Songwriter Tom Douglas was never a recovering alcoholic, nor did he sell VCRs at a Walmart or live in Little Rock, Arkansas. But in penning a character who was in recovery mode and did all of those aforementioned things, he communicated a common struggle most songwriters face in Nashville – making it on Music Row.
One could argue Douglas arrived in Music City at a bad time, as while the early 1980s fostered the Urban Cowboy movement, it was a short-lived fad that gave country music some incredible commercial highs … and many subsequent lows, almost to the point of needing to reinvent itself for the next decade, which it did.
Two things occurred during this time. A singer named Floyd Collin Wray made a name for himself in the casinos of Reno, Nevada, as well as in a band with his brother Scott, the Wray Brothers. And Douglas, tired of finding no success in Nashville, went to Dallas, Texas, to sell real estate. But as country music found itself in something of a renaissance period by 1986 – thanks to performers like Dwight Yoakam and Randy Travis that stood out as new, distinctive artists that updated older sounds for the modern time and blazed their own trails – changes in real estate laws the same year made it almost as difficult to make it in that field as it was in country music in the early half of the decade. Texas, too, had a lot of its own challenges as the oil boom faded rapidly.
In country music, another boom was on its way. The commercial boom of the ‘90s spearheaded by the arrival of SoundScan and the oft-dubbed “class of ‘89” – specifically by Garth Brooks – gave country a commercial boom that it had never seen before, has never seen since, and will likely never see again. Soon, sales statuses of gold and platinum-selling singles and albums became not just a goal for both emerging and veteran artists of the format, but the expectation.
It boded well for the aforementioned Floyd Wray, the son of rockabilly singer Lois Wray who played independently with his brother and signed to Epic Records Nashville in 1990 as a solo act. The artist who now went as Collin Raye honored his family’s rockabilly roots on hits like “I Want You Bad (And That Ain’t Good)” and “My Kind of Girl,” but he always felt more at home with sensitive ballads, putting him in similar artistic territory of contemporaries such as Vince Gill. Raye, too, was set to enjoy the coming ‘90s boom, breaking through with the tender “Love, Me” in 1991 – the lyrics of which have reportedly been inscribed on several tombstones over the years – as well as “In This Life,” a popular wedding song.
And with a solid string of top ten singles and platinum-selling albums afterward, one could argue Raye was set to match his contemporaries saleswise. But he switched producers for 1994’s extremes, having been unsatisfied by the overall quality of his first two albums. It led with the Lee Roy Parnell-penned “That’s My Story,” but its second single would go on to become one of the greatest storytelling songs of the decade, and it would finally give Tom Douglas his own big break.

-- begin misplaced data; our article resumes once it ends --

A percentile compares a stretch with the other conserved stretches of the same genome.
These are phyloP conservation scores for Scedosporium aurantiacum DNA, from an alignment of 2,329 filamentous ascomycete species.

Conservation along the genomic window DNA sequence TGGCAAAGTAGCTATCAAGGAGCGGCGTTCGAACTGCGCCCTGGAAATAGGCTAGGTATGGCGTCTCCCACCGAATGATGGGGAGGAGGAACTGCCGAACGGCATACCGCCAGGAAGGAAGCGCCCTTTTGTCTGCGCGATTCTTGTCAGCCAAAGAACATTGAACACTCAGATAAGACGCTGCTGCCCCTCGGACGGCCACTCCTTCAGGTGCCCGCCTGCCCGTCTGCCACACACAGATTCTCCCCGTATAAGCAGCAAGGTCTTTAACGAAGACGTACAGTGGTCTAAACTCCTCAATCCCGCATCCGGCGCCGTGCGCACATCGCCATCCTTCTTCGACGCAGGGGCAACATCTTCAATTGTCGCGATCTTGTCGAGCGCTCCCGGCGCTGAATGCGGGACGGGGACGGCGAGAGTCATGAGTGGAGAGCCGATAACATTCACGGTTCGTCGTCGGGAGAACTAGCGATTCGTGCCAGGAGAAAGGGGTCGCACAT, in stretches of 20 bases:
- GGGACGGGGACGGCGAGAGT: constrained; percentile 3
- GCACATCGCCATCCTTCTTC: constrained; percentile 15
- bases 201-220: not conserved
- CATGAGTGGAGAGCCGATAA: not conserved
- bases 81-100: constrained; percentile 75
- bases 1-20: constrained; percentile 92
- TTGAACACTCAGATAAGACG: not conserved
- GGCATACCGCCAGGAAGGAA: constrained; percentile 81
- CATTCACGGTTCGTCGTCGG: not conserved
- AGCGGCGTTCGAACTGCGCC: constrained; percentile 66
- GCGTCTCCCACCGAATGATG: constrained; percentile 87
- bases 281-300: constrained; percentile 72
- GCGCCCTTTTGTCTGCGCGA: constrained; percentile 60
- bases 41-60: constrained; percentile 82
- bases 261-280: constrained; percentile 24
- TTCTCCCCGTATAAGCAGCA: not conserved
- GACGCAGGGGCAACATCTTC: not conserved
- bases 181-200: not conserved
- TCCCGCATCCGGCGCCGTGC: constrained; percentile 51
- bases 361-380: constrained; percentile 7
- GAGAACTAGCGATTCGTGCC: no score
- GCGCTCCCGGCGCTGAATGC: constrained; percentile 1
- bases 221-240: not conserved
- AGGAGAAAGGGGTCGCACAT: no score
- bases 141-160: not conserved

Douglas still wrote songs while in Dallas, but he gave up trying to be a commercial success and found that his writing was better for it, and that he had cultivated a more unique voice along the way. In a way, then, both the struggling salesman and the dissatisfied artist could relate to the role of someone trying to right old wrongs on Douglas’ own “Little Rock,” where achieving sobriety here acts as just an extended metaphor for finding personal clarity. Besides, you can’t get a play on words like “I think I’m on a roll here in Little Rock” out of Dallas, or Nashville, really, even if many have tried with the latter. Still, at its heart, “Little Rock” is a story of personal redemption, framed as a telephone conversation between a recovering alcoholic and his estranged wife, which runs an emotional gambit consisting of guilt, shame … and even possible empathy for someone genuinely doing their best to piece their life back together.
Luckily, Douglas attended a songwriter’s seminar in Austin one weekend and was heard by Nashville producer Paul Worley, who liked “Little Rock” well enough to take a tape cassette of it back to Nashville with him, where it found its way to Collin Raye.
The song’s greatest success is that it became a Billboard top five hit and Radio & Records No. 1 hit for Raye, but I think an even better one that’s harder to judge or accurately cement comes in its music video. In 1994, understanding of alcoholism as a crippling disease slowly increased, and a song like this that confronts its demons head-on helped fuel that understanding and force listeners to see that broken character as still just … a human being. And at the end of the music video for this song, an 800 number for Alcoholics Anonymous was displayed. Douglas later said that whenever the video would air, he’d hear that there would be thousands of calls from all over the country who wanted to find out more about the program. The struggling songwriter had finally made it, and in more ways than one.
Raye was on a roll, too, and would continue using his music to fuel social commentary through hits such as “Not That Different” and “I Think About You.” But there’s something to be said for how large this single will always stand in his career. It’s solid as a stone, and we don’t need to wait any longer to see it as a true country classic.